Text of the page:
By Pete Kennedy, Esq.
On July 19 the government in the Catalonia region of Spain made the decision to allow the direct sale of raw cow milk from producers to consumers, ending a twenty-eight-year ban on such sales.1 According to the online publication, Food Safety News, “sales can be on the producing farm, in a vending machine or at a retail establishment,”2 not elaborating on whether the farmer must have an ownership interest in the retail establishment that is selling the raw milk.
Until the announcement of the Catalonian government, Spain’s health ministry had been working towards issuing a decree legalizing raw cow milk sales in the rest of the country but due to protests from critics of raw milk, the new Socialist government in Spain has decided to suspend any move on raw milk sales until it has conducted a “full analysis of the issue….”1 Spain banned raw milk sales nationwide in 1990; Catalonia has autonomy in food safety matters so the region can legalize raw milk sales regardless of what the national government does. Spain’s UPA, the Union of Small Farmers and Cattle Ranchers, has asked for nationwide legalization.3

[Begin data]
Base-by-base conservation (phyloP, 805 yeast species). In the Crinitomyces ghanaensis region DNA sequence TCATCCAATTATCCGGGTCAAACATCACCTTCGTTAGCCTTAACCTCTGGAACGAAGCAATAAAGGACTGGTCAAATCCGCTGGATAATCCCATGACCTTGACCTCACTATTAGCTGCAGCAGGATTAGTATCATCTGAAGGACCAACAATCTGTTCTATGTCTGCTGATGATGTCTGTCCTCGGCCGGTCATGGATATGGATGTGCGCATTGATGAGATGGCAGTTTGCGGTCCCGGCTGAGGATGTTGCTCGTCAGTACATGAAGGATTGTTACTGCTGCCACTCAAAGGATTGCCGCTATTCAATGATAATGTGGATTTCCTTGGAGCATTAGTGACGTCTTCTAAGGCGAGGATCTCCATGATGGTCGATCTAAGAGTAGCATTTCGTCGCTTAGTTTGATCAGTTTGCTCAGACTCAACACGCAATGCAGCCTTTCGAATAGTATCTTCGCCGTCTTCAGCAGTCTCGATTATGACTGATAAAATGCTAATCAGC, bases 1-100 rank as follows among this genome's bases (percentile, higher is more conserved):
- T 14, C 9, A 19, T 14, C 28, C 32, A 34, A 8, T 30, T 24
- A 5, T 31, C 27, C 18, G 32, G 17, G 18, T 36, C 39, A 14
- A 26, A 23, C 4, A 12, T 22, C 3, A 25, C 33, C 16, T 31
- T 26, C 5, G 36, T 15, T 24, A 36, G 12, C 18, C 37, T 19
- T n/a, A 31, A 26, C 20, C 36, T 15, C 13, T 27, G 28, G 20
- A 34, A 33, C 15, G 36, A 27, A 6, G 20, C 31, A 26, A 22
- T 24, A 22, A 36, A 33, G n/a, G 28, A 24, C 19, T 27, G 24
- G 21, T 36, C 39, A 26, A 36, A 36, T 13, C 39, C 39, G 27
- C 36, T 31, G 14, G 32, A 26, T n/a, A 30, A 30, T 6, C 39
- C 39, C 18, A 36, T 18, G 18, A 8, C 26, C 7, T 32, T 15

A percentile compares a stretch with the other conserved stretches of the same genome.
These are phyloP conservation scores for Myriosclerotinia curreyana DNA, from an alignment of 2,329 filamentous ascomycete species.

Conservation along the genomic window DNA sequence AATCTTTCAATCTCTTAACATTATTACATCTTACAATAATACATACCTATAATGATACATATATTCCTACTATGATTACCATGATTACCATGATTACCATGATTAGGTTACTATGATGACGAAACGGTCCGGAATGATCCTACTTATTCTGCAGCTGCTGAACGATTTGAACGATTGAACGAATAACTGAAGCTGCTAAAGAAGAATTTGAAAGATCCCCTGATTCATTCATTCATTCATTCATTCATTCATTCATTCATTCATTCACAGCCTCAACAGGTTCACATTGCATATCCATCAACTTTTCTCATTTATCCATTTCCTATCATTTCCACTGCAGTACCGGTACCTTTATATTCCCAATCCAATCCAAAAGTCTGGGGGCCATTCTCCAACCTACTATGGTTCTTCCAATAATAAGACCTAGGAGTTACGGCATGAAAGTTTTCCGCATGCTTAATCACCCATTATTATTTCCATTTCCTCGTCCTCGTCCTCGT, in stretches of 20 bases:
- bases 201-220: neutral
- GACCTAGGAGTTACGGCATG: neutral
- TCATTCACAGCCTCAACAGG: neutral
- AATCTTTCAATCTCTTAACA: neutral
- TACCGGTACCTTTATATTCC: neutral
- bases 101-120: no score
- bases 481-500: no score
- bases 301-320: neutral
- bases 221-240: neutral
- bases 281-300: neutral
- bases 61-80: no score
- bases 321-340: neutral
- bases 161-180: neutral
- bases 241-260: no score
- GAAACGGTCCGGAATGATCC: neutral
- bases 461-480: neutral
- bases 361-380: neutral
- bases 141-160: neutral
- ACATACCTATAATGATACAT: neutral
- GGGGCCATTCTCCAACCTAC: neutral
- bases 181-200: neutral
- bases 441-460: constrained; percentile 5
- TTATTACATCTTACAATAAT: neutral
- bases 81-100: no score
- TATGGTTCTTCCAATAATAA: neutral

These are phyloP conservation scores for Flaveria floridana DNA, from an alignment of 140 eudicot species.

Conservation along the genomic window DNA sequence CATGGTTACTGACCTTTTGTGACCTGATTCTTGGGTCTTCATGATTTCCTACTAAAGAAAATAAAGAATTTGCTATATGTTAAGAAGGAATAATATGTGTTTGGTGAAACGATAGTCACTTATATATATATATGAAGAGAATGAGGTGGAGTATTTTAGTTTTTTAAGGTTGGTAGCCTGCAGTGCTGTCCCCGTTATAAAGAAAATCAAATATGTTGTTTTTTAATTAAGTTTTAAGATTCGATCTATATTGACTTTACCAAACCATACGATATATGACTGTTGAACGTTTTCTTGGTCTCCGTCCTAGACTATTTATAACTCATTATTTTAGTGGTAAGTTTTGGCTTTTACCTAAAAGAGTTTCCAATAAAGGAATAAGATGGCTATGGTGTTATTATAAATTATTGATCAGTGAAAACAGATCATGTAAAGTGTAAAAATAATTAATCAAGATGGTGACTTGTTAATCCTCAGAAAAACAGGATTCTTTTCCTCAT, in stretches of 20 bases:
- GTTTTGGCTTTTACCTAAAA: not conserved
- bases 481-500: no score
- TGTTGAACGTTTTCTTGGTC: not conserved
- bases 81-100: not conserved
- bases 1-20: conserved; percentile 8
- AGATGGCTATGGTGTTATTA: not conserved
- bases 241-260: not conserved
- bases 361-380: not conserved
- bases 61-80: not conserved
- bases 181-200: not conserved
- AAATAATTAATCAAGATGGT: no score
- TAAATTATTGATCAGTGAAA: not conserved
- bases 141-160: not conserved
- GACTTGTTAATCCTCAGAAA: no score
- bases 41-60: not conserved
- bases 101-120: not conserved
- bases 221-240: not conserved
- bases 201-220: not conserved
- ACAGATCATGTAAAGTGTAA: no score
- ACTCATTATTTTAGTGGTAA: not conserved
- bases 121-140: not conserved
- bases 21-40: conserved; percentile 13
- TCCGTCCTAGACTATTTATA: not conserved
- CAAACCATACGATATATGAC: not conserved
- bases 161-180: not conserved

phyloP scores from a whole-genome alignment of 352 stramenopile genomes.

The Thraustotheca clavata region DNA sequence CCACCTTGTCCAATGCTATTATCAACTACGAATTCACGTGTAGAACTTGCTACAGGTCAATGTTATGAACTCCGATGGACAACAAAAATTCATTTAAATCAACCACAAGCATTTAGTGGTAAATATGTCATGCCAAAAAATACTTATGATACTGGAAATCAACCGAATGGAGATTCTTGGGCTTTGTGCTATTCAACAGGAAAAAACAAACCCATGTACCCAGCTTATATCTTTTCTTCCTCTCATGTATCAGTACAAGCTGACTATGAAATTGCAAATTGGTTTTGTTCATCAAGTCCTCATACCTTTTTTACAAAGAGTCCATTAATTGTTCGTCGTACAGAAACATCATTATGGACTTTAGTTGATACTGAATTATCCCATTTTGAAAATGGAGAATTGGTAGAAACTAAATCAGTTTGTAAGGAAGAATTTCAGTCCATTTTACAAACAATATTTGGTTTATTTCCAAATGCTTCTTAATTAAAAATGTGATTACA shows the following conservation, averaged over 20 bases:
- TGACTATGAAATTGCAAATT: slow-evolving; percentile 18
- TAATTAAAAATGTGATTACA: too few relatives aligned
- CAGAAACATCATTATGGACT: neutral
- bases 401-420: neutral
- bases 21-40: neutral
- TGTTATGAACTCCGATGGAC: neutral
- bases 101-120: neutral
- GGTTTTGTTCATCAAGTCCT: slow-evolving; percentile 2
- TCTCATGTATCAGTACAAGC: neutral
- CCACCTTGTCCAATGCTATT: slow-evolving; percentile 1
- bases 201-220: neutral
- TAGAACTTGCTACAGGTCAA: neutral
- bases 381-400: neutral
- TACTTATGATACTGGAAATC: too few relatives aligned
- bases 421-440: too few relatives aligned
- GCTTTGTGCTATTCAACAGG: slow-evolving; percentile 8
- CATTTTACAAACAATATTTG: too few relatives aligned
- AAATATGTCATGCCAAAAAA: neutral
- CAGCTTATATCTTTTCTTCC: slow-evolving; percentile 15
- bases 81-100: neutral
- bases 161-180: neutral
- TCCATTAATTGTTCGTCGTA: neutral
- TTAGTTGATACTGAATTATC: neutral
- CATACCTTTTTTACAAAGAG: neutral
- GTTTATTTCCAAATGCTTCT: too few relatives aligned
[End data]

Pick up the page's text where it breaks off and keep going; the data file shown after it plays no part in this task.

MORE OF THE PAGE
The Catalonian regulations contain a labeling requirement that the raw milk be labeled with an expiration date of no more than seventy-two hours after milking. Those dairy farmers wanting to sell raw milk must notify the local government agency with jurisdiction over livestock operations before beginning sales. The dairies are required to have a written program for the prevention and control of mastitis as well as a HACCP (Hazard Analysis and Critical Control Points) plan.2
This article first appeared in the Fall 2018 issue of Wise Traditions in Food, Farming, and the Healing Arts, the Quarterly Journal of the Weston A. Price Foundation.
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